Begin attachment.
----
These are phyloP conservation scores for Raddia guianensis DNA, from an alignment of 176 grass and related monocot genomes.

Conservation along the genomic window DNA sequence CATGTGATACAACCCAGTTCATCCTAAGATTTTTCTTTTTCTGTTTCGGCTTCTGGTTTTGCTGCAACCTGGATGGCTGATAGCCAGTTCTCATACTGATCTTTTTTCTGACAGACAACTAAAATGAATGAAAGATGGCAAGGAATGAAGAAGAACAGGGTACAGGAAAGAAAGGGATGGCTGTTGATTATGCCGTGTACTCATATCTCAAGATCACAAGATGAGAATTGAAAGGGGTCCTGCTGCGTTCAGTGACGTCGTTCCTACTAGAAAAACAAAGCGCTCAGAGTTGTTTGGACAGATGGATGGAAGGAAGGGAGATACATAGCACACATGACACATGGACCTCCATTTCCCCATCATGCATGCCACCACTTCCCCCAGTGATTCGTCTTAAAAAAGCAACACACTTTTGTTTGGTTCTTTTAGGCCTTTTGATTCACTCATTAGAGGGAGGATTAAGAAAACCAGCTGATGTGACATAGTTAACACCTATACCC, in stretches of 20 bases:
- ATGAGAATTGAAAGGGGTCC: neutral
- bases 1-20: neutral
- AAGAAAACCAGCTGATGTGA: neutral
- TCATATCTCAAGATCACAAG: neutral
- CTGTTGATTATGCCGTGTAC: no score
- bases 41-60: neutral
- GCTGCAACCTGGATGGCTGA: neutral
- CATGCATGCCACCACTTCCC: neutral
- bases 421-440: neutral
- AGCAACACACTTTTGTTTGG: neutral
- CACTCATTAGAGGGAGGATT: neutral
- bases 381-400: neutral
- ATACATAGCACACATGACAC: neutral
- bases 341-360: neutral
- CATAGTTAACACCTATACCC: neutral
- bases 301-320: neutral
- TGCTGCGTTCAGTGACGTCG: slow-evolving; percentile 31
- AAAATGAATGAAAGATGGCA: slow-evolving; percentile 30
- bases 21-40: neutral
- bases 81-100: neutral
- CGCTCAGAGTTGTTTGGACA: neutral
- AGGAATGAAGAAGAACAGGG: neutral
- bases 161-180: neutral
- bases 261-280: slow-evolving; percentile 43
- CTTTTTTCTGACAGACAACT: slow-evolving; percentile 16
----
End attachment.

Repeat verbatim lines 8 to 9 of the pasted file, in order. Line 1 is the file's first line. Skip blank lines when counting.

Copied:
- bases 41-60: neutral
- GCTGCAACCTGGATGGCTGA: neutral